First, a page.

As a writer, I am often asked about the authors that inspire me to write. Normally when presented with this question, I rattle off a couple names that are likely to be recognized by the person asking the question (Neil Gaiman and Stephen King are two of my favorite go-to answers) and leave it at that. However, having been given the opportunity to discuss at length the authors I admire, I thought this time I’d drop a few names that aren’t as likely to be recognized and talk about how their work has inspired mine.
David Mack- I discovered David Mack by reading Neil Gaiman’s Sandman series, to which he contributed several cover art pieces. In addition to being an accomplished artist, David Mack is also the author of a graphic novel series called Kabuki. The story follows the mental unraveling of the top agent in a secret, government-funded cabal of assassins. Think Kill Bill meets Jason Bourne meets Fight Club. The writing is subversive and intelligent, the plot is poignant and the artwork is stunning. Mack’s work remains an inspiration to me because it features so many interesting, multi-faceted characters, virtually all of which happen to be female.
R. A. Salvatore- Whenever I ask people about the authors that got into reading fantasy, I usually hear names like J. R. R. Tolkein and George R. R. Martin, both of whom are undeniably fantastic authors. However, whenever anyone asks me about the author that got me into reading fantasy books, I tell them about R. A. Salvatore. A hugely prolific author, Salvatore gives unexpected depth and grit to the D&D universe Forgotten Realms with empathetic characters and storylines that explore philosophy and drama as much as they pursue action and adventure.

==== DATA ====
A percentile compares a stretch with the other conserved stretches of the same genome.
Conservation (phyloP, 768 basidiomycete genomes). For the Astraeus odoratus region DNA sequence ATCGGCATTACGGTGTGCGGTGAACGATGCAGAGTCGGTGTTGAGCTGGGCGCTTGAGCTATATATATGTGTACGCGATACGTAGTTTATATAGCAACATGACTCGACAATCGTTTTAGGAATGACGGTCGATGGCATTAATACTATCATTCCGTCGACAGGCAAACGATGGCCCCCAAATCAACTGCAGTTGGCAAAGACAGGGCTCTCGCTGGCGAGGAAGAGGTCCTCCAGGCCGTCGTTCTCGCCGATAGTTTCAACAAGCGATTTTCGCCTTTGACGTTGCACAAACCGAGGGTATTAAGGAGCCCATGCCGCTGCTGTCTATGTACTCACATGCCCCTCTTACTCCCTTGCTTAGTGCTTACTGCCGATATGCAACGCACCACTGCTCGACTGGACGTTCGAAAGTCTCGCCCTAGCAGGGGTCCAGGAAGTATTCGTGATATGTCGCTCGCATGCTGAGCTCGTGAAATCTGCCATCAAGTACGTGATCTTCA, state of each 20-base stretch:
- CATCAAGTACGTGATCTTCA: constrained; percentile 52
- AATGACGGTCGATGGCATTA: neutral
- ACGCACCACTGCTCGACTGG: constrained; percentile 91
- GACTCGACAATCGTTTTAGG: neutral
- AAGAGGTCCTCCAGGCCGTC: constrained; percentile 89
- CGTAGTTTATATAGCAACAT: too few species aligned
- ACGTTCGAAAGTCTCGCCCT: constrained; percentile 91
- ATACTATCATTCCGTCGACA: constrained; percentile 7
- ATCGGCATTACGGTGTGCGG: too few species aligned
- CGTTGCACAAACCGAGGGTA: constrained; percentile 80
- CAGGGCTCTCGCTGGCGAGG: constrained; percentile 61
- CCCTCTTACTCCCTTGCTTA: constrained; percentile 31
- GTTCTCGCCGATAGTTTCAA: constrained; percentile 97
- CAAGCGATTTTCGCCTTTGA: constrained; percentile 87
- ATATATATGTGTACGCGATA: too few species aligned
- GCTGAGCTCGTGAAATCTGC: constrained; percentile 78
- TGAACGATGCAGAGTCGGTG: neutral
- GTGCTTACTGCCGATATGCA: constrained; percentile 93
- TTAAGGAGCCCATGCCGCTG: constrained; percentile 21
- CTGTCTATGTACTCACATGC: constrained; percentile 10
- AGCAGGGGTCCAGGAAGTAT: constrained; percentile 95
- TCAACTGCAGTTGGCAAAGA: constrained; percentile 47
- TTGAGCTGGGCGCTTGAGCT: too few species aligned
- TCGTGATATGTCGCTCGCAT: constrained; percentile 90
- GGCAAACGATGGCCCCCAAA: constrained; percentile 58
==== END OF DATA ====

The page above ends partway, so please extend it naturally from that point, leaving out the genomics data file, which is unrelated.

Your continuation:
Charles de Lint- There are a few things that distinguish someone as a really good author to me. Among those things is the ability to write captivating short stories and the ability to create an immersive world that makes me actually want to go there. Charles de Lint does both of things and he does them incredibly well. De Lint sets the majority of his stories in the fictional town of Newford, which is reminiscent of modern-day San Francisco, California. If San Francisco was rife with mythological figures and magic, that is. De Lint examines themes of social conscience and humanity through a revolving cast of characters who are relatable as they are magical.
Jhonen Vasquez- Many people might be surprised to learn that I consider the creator of Johnny the Homicidal Maniac to be one of my major literary influences, but it takes a truly talented writer to combine humor and hyper-violence so very eloquently. What appears at first glance to be a sophomoric comic that revels in shockingly graphic violence, JTHM is actually a dense, wickedly funny satire of post-modern industrial society and alienation in the information age. Vasquez also examines themes of social conscience and humanity, but whereas Charles de Lint focuses on the beauty and redemptive qualities of his characters, Vasquez casts an unflinching eye on the flaws, the dark urges and ugliness within us all. And then he makes you laugh about it.
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Genre – Fantasy
Rating – PG13
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